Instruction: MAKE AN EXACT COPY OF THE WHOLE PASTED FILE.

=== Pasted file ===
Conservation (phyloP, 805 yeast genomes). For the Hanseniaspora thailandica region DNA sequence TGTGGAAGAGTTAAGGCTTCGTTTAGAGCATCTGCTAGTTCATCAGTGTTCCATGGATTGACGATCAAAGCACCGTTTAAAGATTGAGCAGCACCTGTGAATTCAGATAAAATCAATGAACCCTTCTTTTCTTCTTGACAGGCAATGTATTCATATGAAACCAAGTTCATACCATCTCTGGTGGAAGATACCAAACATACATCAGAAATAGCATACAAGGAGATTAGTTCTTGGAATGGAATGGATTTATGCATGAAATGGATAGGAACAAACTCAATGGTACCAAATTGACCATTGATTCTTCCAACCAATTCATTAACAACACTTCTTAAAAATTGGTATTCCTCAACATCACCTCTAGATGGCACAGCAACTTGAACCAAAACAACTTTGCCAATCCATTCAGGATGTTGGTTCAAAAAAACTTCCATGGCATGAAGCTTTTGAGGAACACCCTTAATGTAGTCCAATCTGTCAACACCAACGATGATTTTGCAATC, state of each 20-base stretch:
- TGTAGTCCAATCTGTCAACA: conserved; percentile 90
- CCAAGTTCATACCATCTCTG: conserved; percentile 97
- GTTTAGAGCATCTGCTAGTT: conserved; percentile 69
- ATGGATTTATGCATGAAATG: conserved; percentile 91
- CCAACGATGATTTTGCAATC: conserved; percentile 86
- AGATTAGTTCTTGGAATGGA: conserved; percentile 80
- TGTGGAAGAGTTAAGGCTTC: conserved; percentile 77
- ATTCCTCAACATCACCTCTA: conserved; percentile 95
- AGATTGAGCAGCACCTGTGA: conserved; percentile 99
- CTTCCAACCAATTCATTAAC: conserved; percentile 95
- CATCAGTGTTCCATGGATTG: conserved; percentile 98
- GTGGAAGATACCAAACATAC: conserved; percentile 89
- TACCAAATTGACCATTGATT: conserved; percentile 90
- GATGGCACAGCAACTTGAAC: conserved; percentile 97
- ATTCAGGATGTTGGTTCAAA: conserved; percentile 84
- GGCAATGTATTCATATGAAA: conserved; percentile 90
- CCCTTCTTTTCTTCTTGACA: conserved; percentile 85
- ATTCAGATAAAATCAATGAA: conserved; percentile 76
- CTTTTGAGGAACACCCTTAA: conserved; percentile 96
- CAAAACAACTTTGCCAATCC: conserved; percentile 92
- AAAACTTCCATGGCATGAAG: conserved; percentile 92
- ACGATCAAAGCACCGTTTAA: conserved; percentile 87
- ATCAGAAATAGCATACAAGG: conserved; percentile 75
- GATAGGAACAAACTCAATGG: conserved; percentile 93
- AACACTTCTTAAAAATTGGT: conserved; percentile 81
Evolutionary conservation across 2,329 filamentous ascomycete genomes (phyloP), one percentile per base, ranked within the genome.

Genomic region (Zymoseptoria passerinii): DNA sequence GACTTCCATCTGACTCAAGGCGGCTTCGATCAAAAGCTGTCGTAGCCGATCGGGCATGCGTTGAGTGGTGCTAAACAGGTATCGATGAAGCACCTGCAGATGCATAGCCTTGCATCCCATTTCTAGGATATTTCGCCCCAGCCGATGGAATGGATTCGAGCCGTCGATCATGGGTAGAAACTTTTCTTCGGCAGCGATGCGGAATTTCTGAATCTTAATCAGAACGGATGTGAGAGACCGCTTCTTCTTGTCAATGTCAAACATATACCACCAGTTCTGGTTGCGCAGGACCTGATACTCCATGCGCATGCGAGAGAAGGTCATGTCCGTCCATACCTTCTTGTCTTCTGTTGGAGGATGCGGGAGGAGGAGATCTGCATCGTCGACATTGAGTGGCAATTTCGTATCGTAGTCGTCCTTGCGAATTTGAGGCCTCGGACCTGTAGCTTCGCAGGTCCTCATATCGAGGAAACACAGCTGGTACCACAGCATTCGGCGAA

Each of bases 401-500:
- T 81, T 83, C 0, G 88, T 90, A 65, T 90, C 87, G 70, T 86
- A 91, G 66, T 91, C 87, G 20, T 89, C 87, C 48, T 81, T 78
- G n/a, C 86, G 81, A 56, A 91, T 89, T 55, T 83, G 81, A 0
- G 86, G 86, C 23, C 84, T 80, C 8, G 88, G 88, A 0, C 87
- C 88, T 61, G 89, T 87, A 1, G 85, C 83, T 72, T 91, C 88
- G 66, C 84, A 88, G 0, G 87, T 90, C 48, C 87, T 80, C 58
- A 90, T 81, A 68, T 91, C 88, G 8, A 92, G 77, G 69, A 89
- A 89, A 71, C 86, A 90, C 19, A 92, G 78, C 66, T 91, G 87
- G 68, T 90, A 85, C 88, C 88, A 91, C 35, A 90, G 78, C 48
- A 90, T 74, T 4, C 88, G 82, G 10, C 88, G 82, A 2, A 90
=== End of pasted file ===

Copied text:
Conservation (phyloP, 805 yeast genomes). For the Hanseniaspora thailandica region DNA sequence TGTGGAAGAGTTAAGGCTTCGTTTAGAGCATCTGCTAGTTCATCAGTGTTCCATGGATTGACGATCAAAGCACCGTTTAAAGATTGAGCAGCACCTGTGAATTCAGATAAAATCAATGAACCCTTCTTTTCTTCTTGACAGGCAATGTATTCATATGAAACCAAGTTCATACCATCTCTGGTGGAAGATACCAAACATACATCAGAAATAGCATACAAGGAGATTAGTTCTTGGAATGGAATGGATTTATGCATGAAATGGATAGGAACAAACTCAATGGTACCAAATTGACCATTGATTCTTCCAACCAATTCATTAACAACACTTCTTAAAAATTGGTATTCCTCAACATCACCTCTAGATGGCACAGCAACTTGAACCAAAACAACTTTGCCAATCCATTCAGGATGTTGGTTCAAAAAAACTTCCATGGCATGAAGCTTTTGAGGAACACCCTTAATGTAGTCCAATCTGTCAACACCAACGATGATTTTGCAATC, state of each 20-base stretch:
- TGTAGTCCAATCTGTCAACA: conserved; percentile 90
- CCAAGTTCATACCATCTCTG: conserved; percentile 97
- GTTTAGAGCATCTGCTAGTT: conserved; percentile 69
- ATGGATTTATGCATGAAATG: conserved; percentile 91
- CCAACGATGATTTTGCAATC: conserved; percentile 86
- AGATTAGTTCTTGGAATGGA: conserved; percentile 80
- TGTGGAAGAGTTAAGGCTTC: conserved; percentile 77
- ATTCCTCAACATCACCTCTA: conserved; percentile 95
- AGATTGAGCAGCACCTGTGA: conserved; percentile 99
- CTTCCAACCAATTCATTAAC: conserved; percentile 95
- CATCAGTGTTCCATGGATTG: conserved; percentile 98
- GTGGAAGATACCAAACATAC: conserved; percentile 89
- TACCAAATTGACCATTGATT: conserved; percentile 90
- GATGGCACAGCAACTTGAAC: conserved; percentile 97
- ATTCAGGATGTTGGTTCAAA: conserved; percentile 84
- GGCAATGTATTCATATGAAA: conserved; percentile 90
- CCCTTCTTTTCTTCTTGACA: conserved; percentile 85
- ATTCAGATAAAATCAATGAA: conserved; percentile 76
- CTTTTGAGGAACACCCTTAA: conserved; percentile 96
- CAAAACAACTTTGCCAATCC: conserved; percentile 92
- AAAACTTCCATGGCATGAAG: conserved; percentile 92
- ACGATCAAAGCACCGTTTAA: conserved; percentile 87
- ATCAGAAATAGCATACAAGG: conserved; percentile 75
- GATAGGAACAAACTCAATGG: conserved; percentile 93
- AACACTTCTTAAAAATTGGT: conserved; percentile 81
Evolutionary conservation across 2,329 filamentous ascomycete genomes (phyloP), one percentile per base, ranked within the genome.

Genomic region (Zymoseptoria passerinii): DNA sequence GACTTCCATCTGACTCAAGGCGGCTTCGATCAAAAGCTGTCGTAGCCGATCGGGCATGCGTTGAGTGGTGCTAAACAGGTATCGATGAAGCACCTGCAGATGCATAGCCTTGCATCCCATTTCTAGGATATTTCGCCCCAGCCGATGGAATGGATTCGAGCCGTCGATCATGGGTAGAAACTTTTCTTCGGCAGCGATGCGGAATTTCTGAATCTTAATCAGAACGGATGTGAGAGACCGCTTCTTCTTGTCAATGTCAAACATATACCACCAGTTCTGGTTGCGCAGGACCTGATACTCCATGCGCATGCGAGAGAAGGTCATGTCCGTCCATACCTTCTTGTCTTCTGTTGGAGGATGCGGGAGGAGGAGATCTGCATCGTCGACATTGAGTGGCAATTTCGTATCGTAGTCGTCCTTGCGAATTTGAGGCCTCGGACCTGTAGCTTCGCAGGTCCTCATATCGAGGAAACACAGCTGGTACCACAGCATTCGGCGAA

Each of bases 401-500:
- T 81, T 83, C 0, G 88, T 90, A 65, T 90, C 87, G 70, T 86
- A 91, G 66, T 91, C 87, G 20, T 89, C 87, C 48, T 81, T 78
- G n/a, C 86, G 81, A 56, A 91, T 89, T 55, T 83, G 81, A 0
- G 86, G 86, C 23, C 84, T 80, C 8, G 88, G 88, A 0, C 87
- C 88, T 61, G 89, T 87, A 1, G 85, C 83, T 72, T 91, C 88
- G 66, C 84, A 88, G 0, G 87, T 90, C 48, C 87, T 80, C 58
- A 90, T 81, A 68, T 91, C 88, G 8, A 92, G 77, G 69, A 89
- A 89, A 71, C 86, A 90, C 19, A 92, G 78, C 66, T 91, G 87
- G 68, T 90, A 85, C 88, C 88, A 91, C 35, A 90, G 78, C 48
- A 90, T 74, T 4, C 88, G 82, G 10, C 88, G 82, A 2, A 90